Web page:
As part of the broader economic strategy of attaining sustainable growth, Kenya aspires to attain 10 percent average annual economic growth by the year 2030.
Critical to this high-level growth is the creation of a vibrant and globally competitive efficient and effective financial services sector aimed at promoting high savings levels to fund the country’s overall investment needs; including the Big 4 Agenda.
Cognizant of the significant role of the financial sector in the attainment of this vision, the government adopted a 10-Year Capital Markets Master Plan in 2014. The plan provides a road map for implementing crosscutting financial sector reform strategies, setting the stage for Kenya to upgrade its capital market from a Frontier Market to Morgan Stanley Capital Index Emerging Market status by 2023.
The development of the growth enterprise market segment (GEMS) at the Nairobi Securities Exchange (NSE) has been identified in the plan as a key avenue for improving market liquidity and increasing listings at the bourse. Launched in 2013, GEMs was established to provide a platform for companies that wish to grow to raise capital or to diversify their ownership structure and unlock value through more favourable listing requirements.
GEMS offers numerous incentives to attract companies to come to market. Some of the incentives offered include: tax incentives, fee incentives, more flexible admission criteria and a reduction in the minimum free float requirement to 15 per cent of issued share capital. This allows companies to incrementally release control in their companies as they grow and evolve.
This notwithstanding, GEMS has attracted limited listings, with firms perceiving it as a small medium enterprises (SME) segment. Fundamentally, GEMS aims at accommodating both the SMEs and venture companies without an existing track record but with positive growth projections to realise growth prospects while scaling up their operations. According to a joint study by Financial Sector Deepening (FSD) Kenya, the Capital Markets Authority (CMA) and the NSE done in 2015 on the growth of GEMS, the challenges cited for low listings in the segment include the view that SMEs’s financial statements, since they are the basis for taxation, may not fully represent the true financial state of the firm. More complete accounts upon listing, would lead to a higher burden in the future and, of significant concern to companies would be the risk of reappraisal of past tax payments.
It is worth noting that in the recent 2019/2020 Budget Statement the government has provided an amnesty on tax penalties and interest on any outstanding tax for a period of two years prior to the listing, for SMEs that list under the GEMS programme, a move aimed at tackling this established concern.
As GEMS reflects the supply of future Main Board listed companies, the 10-Year Master Plan set a target of three to four new listings annually. However, despite the numerous incentives offered under GEMS the segment has been utilised sub-optimally.
To address this, the CMA has devoted considerable effort to enhance awareness of the opportunities. While the eligibility requirements for GEMS listing are less onerous than the AIMS and MIMS, there is greater emphasis on corporate governance to enhance investor protection and confidence. Companies are therefore required to have a high level of corporate governance and ensure that internal controls and risk management is commensurate to their size of operations.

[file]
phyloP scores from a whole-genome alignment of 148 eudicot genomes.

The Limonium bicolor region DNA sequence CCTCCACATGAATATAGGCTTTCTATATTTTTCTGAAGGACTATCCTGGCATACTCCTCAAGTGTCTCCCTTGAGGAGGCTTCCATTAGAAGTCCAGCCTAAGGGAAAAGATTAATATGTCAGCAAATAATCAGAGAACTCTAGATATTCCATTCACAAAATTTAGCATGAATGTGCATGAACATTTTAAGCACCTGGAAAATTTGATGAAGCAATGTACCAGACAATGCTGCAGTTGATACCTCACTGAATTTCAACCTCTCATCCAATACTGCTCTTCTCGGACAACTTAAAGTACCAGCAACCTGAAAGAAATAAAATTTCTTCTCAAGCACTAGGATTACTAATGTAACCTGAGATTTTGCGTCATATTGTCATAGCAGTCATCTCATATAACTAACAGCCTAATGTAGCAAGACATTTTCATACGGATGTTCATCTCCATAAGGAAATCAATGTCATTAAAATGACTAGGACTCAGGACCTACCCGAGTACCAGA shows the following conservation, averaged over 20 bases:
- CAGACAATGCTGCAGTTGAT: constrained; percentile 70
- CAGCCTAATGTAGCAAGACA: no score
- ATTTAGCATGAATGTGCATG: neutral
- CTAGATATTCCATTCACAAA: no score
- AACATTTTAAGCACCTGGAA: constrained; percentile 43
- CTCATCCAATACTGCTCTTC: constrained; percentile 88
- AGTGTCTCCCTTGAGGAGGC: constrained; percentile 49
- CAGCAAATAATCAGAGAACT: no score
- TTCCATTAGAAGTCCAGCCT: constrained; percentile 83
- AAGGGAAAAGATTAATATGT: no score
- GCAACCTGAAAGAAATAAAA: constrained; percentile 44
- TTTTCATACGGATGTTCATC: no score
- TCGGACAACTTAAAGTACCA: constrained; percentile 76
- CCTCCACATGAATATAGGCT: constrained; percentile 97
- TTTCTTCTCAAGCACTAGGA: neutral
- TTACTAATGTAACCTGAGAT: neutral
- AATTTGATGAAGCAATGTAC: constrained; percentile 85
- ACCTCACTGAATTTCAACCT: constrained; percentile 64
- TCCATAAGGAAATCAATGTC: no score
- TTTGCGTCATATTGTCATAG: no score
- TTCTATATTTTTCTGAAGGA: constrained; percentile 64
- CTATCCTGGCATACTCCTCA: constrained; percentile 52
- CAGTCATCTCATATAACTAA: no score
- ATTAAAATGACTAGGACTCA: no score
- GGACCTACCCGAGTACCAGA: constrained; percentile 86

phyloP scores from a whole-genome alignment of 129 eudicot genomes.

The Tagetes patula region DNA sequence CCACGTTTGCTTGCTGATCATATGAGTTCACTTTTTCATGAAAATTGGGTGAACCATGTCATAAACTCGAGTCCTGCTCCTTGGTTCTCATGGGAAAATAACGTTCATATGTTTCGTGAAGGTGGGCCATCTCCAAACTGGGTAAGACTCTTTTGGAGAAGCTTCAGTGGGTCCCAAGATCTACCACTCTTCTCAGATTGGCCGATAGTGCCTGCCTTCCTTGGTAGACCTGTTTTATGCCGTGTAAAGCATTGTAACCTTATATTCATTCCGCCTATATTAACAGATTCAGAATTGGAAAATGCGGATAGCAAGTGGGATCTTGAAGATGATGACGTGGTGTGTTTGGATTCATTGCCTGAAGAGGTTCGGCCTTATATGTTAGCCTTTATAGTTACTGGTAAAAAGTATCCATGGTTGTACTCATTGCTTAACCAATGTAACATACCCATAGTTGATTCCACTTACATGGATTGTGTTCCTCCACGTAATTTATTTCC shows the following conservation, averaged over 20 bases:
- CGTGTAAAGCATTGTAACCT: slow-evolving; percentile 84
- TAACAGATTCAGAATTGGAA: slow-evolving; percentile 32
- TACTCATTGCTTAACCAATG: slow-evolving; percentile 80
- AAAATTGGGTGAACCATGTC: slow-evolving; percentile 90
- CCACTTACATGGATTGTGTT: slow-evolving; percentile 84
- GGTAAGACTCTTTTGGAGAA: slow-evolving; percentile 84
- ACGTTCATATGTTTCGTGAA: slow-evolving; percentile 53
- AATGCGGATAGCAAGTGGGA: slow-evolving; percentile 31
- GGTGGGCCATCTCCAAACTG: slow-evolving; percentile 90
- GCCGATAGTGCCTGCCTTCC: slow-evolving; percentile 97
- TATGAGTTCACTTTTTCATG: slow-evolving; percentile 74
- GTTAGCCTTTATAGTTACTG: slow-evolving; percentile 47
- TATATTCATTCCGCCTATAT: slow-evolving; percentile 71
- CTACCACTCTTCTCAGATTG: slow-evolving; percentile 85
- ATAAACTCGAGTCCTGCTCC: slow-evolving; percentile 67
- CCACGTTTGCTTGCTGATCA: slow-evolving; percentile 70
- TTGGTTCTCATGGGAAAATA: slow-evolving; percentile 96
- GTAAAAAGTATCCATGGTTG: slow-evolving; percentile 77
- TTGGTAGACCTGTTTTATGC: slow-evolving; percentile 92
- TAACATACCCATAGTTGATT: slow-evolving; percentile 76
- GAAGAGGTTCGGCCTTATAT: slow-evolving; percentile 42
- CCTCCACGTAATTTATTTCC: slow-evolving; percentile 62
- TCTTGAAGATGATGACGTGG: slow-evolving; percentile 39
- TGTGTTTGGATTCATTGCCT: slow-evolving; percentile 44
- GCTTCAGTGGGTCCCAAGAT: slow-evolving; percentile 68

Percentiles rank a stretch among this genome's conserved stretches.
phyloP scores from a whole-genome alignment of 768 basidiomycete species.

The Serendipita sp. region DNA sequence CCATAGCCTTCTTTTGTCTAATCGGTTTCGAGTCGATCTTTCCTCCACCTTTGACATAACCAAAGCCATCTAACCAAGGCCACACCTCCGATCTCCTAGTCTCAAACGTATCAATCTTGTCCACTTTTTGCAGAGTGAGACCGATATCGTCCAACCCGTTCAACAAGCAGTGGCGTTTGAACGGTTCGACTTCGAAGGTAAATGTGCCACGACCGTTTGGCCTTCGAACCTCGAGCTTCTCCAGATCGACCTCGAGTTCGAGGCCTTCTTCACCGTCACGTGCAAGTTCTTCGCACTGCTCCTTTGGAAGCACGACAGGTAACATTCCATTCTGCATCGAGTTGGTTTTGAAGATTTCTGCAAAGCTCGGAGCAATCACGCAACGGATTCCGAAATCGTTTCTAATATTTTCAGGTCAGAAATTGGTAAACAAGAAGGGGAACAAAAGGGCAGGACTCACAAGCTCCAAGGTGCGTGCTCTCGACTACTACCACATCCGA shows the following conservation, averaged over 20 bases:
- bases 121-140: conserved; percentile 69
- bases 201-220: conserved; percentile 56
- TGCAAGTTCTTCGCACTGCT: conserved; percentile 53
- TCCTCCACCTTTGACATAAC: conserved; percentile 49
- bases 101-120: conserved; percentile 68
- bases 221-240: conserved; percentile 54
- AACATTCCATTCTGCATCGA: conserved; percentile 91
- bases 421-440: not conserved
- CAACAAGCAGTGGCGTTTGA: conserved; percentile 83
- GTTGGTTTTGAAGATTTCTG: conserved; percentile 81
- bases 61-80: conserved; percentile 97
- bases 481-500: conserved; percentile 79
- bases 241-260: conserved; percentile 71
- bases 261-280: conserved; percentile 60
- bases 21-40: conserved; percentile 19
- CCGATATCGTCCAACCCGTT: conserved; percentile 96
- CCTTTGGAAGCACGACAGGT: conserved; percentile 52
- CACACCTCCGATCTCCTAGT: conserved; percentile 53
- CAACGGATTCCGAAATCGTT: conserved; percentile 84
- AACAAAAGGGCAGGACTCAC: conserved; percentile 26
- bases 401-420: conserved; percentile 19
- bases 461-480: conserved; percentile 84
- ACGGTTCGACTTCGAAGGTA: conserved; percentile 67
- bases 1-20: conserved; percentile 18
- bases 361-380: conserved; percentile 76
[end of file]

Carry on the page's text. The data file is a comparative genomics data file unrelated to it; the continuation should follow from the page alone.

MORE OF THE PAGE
Additionally, the CMA has fostered collaborative efforts with the NSE that led to the establishment of the non-trading incubation and acceleration board dubbed ‘Ibuka’. The Ibuka platform is a medium-term self-driven listings pipeline development programme designed for aspirational organisations with a firm commitment to embrace impactful changes that enhance their growth.
The incubator and accelerator programme seeks to host corporate entities that require improved corporate structure formation, enhanced capability to access capital markets and a roadmap to long-term corporate sustainability.
Following successful hosting on the NSE’s Ibuka platform, companies will be encouraged to eventually migrate onto other trading market segments, including GEMS and the Main Board as they mature and evolve into national and regional champions of excellence in their target area. As at June 14, 2019, 12 firms had been hosted on this platform.
Similarly, the benefits of tapping the capital markets are numerous. These include improved corporate governance and financial reporting, which eases not only tax compliance but also better equips the entities to raise sustainable capital for growth and diversification thereby strengthening their capacity as key drivers of economic growth.
As more elaborate strategies, including proper valuations and pricing, are put in place and activities within the GEMS market are successfully implemented, this is expected to foster growth of the GEMS-listed companies, translating to high trading volumes and increased foreign direct investments, ultimately pushing capital market activity to the next level.
Proper valuations at the point of entry to the market will not only benefit companies post-listing but will also provide attractive exit arrangements to private equity firms.
GEMS is therefore a key staging post in growing the capital markets and essentially promoting economic growth and development. Once firms join the GEMS platform they can easily graduate to other trading platforms, translating to increased market activity and performance.
Awino is Strategy & Policy Officer at the Capital Markets Authority.